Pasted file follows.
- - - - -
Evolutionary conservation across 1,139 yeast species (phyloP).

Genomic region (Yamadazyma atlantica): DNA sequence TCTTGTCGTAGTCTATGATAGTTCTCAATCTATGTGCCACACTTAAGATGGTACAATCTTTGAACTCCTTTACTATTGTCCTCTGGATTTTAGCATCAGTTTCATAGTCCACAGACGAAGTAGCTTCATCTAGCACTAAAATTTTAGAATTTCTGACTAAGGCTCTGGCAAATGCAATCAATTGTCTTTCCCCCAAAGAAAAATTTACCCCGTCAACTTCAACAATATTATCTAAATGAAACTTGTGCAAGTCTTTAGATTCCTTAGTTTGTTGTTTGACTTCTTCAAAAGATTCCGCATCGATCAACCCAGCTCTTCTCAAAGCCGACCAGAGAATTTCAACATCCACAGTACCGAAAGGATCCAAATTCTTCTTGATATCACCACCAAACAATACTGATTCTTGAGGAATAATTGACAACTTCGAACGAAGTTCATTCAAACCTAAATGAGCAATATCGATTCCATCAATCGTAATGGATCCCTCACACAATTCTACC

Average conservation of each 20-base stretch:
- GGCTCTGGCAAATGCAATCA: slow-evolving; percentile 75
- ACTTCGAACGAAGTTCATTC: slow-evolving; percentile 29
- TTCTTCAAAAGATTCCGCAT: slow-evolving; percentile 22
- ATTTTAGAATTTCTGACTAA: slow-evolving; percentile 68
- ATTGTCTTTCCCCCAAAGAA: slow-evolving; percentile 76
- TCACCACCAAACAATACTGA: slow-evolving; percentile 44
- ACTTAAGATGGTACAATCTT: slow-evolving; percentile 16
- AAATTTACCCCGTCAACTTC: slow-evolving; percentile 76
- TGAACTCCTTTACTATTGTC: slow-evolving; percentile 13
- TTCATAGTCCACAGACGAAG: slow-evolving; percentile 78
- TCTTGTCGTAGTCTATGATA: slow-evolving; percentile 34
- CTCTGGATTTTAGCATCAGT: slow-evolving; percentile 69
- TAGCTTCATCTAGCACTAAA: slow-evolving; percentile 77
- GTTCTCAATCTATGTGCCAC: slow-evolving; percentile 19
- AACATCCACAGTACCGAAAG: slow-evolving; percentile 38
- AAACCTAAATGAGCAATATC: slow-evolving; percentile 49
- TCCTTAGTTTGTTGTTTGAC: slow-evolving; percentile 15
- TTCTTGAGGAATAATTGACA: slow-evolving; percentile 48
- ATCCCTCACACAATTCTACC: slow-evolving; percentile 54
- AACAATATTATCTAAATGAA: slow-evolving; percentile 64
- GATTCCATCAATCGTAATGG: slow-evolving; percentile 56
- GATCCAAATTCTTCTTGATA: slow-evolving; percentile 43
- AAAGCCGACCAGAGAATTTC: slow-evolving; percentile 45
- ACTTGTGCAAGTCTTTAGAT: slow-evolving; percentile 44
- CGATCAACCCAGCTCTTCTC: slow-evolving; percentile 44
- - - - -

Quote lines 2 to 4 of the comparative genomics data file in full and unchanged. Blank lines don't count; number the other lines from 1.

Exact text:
Genomic region (Yamadazyma atlantica): DNA sequence TCTTGTCGTAGTCTATGATAGTTCTCAATCTATGTGCCACACTTAAGATGGTACAATCTTTGAACTCCTTTACTATTGTCCTCTGGATTTTAGCATCAGTTTCATAGTCCACAGACGAAGTAGCTTCATCTAGCACTAAAATTTTAGAATTTCTGACTAAGGCTCTGGCAAATGCAATCAATTGTCTTTCCCCCAAAGAAAAATTTACCCCGTCAACTTCAACAATATTATCTAAATGAAACTTGTGCAAGTCTTTAGATTCCTTAGTTTGTTGTTTGACTTCTTCAAAAGATTCCGCATCGATCAACCCAGCTCTTCTCAAAGCCGACCAGAGAATTTCAACATCCACAGTACCGAAAGGATCCAAATTCTTCTTGATATCACCACCAAACAATACTGATTCTTGAGGAATAATTGACAACTTCGAACGAAGTTCATTCAAACCTAAATGAGCAATATCGATTCCATCAATCGTAATGGATCCCTCACACAATTCTACC

Average conservation of each 20-base stretch:
- GGCTCTGGCAAATGCAATCA: slow-evolving; percentile 75